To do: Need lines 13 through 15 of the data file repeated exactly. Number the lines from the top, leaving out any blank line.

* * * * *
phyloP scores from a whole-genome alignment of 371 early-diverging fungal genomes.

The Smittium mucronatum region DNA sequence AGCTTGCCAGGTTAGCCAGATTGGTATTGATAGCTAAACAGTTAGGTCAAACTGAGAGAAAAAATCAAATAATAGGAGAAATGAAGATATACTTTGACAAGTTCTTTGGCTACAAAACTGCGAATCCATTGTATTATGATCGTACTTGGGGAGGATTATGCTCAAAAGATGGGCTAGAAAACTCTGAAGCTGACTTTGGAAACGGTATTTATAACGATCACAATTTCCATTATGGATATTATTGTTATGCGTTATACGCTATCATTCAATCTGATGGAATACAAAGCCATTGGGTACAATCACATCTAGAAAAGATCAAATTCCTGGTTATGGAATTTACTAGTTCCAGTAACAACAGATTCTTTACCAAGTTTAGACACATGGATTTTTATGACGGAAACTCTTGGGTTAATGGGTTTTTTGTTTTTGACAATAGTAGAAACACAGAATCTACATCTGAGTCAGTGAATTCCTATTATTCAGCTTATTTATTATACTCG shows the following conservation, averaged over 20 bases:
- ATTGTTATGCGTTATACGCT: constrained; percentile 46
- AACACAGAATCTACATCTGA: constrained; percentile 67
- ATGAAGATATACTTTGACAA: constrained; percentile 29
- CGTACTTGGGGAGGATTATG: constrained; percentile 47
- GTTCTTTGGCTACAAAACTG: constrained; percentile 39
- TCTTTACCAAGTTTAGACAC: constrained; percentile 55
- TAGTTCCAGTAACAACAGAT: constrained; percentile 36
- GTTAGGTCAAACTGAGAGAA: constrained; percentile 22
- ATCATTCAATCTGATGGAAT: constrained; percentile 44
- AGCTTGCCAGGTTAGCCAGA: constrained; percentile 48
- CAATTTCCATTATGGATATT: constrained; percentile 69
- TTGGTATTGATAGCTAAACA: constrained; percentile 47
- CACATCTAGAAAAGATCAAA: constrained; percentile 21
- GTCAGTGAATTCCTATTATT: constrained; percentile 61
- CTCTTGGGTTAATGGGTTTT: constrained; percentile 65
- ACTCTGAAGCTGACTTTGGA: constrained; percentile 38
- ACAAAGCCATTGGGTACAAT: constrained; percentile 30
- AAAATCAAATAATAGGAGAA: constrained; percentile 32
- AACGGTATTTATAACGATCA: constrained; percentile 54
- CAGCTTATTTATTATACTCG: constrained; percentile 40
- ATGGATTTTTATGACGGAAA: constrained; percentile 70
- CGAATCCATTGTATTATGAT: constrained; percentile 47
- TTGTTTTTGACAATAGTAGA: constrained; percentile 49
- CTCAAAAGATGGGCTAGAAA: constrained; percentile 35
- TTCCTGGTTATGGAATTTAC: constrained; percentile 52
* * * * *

- CAATTTCCATTATGGATATT: constrained; percentile 69
- TTGGTATTGATAGCTAAACA: constrained; percentile 47
- CACATCTAGAAAAGATCAAA: constrained; percentile 21